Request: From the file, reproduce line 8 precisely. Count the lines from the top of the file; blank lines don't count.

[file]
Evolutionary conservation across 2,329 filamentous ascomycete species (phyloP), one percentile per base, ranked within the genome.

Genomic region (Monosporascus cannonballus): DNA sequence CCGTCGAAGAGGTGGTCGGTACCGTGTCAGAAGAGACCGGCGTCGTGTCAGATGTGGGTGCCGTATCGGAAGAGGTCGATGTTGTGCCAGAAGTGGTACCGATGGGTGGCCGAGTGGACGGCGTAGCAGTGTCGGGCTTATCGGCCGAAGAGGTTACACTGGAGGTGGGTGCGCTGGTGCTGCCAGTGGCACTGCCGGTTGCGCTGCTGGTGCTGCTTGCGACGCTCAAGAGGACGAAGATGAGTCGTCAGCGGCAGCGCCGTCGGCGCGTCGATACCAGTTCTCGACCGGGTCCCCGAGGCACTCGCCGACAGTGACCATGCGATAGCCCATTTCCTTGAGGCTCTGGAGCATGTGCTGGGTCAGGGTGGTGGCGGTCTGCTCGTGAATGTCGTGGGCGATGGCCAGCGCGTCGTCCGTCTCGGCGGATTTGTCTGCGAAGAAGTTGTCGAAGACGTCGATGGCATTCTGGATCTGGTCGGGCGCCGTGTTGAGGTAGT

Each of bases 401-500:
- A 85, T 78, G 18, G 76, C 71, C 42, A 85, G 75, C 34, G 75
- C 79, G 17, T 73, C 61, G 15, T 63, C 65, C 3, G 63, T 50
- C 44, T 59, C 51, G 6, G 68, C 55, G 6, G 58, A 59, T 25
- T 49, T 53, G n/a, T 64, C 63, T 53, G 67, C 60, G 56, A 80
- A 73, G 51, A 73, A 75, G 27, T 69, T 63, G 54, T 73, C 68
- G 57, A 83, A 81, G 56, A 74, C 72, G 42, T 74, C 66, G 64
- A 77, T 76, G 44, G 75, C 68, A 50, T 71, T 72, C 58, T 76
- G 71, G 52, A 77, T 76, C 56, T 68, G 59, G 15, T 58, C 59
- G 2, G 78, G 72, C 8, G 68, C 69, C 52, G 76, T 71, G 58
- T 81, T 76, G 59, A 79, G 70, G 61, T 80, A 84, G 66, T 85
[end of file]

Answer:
- A 73, G 51, A 73, A 75, G 27, T 69, T 63, G 54, T 73, C 68